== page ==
Indiana HB 1340 – Motor Vehicle Safety
Motor Vehicle SafetyFull Bill Text
HB 1340 was introduced on January 14, 2019 and referred to the House Roads and Transportation Committee. The legislation has not yet been scheduled for a hearing or committee vote.
There is a lot to unpack with this bill. It’s as if the sponsors — Reps Jim Pressel, Edmond Soliday, and Donna Schaibley — threw in everything but the kitchen sink. Some of the provisions of HB 1340:
- Authorizes the use of an automated traffic enforcement safety device (aka ticket camera) to record alleged violations of a) reduced speed limits in highway work zones; b) failure to pay a toll; c) school bus stop arm regulations.
- Allows the use of reduced speed limit postings in work zones without first conducting an engineering study to justify the lower limit.
- Amends cell phone use regulations by a) expanding the list of devices that fall under the regulations; b) prohibits holding/handling an electronic communications device or viewing, recording, or broadcasting images or video while operating a motor vehicle; c) adds types and uses of devices excepted from the regulations; d) expands violations to the offenses for which a driver may be a repeat violator.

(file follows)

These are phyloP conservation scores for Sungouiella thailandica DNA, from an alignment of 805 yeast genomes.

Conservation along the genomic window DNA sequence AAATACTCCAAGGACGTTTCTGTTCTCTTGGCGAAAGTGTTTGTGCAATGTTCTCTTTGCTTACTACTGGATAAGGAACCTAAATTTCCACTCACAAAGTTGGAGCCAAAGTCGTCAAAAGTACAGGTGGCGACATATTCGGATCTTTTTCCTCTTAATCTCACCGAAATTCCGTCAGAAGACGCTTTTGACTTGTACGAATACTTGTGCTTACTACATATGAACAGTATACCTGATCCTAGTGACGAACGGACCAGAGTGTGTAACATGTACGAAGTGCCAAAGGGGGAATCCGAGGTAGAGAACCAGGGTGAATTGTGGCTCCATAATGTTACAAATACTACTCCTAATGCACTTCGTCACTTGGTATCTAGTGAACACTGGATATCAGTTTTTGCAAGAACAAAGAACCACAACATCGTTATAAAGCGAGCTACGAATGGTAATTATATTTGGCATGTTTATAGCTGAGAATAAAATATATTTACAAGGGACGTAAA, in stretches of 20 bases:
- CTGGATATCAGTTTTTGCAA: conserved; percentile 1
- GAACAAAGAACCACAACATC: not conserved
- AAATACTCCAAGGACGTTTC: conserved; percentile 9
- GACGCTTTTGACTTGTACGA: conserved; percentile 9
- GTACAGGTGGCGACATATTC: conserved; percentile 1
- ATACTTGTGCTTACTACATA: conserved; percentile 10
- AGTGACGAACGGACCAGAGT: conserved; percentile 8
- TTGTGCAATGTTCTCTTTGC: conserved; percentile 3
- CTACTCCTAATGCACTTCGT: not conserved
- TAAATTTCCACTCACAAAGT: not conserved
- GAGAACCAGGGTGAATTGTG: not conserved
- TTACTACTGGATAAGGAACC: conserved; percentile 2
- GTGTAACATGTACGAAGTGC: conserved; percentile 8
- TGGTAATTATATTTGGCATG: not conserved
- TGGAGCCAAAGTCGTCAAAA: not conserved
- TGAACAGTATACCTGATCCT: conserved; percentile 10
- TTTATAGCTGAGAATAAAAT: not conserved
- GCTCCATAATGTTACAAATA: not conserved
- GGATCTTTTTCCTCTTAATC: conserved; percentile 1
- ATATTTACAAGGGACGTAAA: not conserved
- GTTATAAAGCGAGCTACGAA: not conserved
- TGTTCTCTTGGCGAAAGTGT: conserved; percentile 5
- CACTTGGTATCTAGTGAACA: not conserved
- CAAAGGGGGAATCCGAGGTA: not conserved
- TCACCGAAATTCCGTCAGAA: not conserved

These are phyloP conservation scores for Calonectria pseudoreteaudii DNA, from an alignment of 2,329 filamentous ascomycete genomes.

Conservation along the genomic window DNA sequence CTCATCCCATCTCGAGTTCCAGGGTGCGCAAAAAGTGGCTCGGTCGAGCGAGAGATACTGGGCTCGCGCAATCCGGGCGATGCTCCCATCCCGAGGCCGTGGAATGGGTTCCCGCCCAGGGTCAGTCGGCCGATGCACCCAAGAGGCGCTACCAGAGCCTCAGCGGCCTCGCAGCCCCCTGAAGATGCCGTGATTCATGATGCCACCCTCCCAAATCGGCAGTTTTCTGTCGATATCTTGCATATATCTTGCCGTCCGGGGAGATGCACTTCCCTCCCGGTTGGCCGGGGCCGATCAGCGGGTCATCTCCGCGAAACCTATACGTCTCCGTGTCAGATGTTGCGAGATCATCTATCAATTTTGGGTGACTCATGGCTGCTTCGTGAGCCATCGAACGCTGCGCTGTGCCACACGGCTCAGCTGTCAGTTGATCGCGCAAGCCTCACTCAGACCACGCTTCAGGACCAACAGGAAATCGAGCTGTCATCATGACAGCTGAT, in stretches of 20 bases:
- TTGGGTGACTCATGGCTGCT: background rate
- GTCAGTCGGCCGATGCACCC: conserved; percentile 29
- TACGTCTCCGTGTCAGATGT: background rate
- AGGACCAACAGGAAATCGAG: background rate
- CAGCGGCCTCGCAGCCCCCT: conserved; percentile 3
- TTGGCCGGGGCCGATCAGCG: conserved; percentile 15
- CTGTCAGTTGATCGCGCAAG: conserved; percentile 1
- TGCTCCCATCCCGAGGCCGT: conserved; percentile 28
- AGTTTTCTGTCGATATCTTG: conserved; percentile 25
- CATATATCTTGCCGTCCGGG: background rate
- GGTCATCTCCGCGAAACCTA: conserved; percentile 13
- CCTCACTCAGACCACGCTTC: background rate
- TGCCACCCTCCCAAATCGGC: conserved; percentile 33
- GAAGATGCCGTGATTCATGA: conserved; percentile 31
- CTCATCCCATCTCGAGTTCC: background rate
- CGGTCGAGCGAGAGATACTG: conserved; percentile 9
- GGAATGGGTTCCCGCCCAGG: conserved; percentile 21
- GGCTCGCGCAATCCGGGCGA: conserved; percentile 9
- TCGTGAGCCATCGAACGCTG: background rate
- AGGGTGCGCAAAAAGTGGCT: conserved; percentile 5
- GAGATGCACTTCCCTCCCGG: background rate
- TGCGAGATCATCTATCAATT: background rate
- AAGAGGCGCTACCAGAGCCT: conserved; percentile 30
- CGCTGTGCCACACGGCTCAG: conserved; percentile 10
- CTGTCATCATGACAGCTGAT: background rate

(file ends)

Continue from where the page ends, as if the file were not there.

- Allows certain governmental agencies to enter into agreements with third parties (aka private, for-profit contractors) to administer ticket camera enforcement for the activities noted in the first bullet item above.
- Provides a rebuttable presumption that the the vehicle owner was the person driving the vehicle at the time of the alleged violation registered by camera enforcement.
- Provides that civil penalties but not driver’s license point assessments can be assessed for violations detected by camera enforcement.
- Penalizes a school bus driver who drops off students that a) must cross a state highway, county arterial highway, or municipal arterial street, or b) doesn’t pick up/drop off students as close as is practicable to the right-hand curb or edge of any other type of roadway.
The NMA opposes this bill for a number of reasons, not the least of which is that each separate provision should be debated fully on its own rather than be buried amidst a slew of others.
Information on why the NMA is against speed cameras, not the least of which is the revenue incentive for maximizing the number of violations. Note too that HB 1340 would make a camera enforcement violation a civil offense with no points against the driver’s license. That is a common ploy to disincentivize people from fighting the charges: keeping the penalty monetary at an “acceptable” level with no lasting consequence.
The NMA supports the distracted driving laws that all states have in their statutes but opposes new laws that single out specific behaviors that may or may not cause distractions for certain individuals.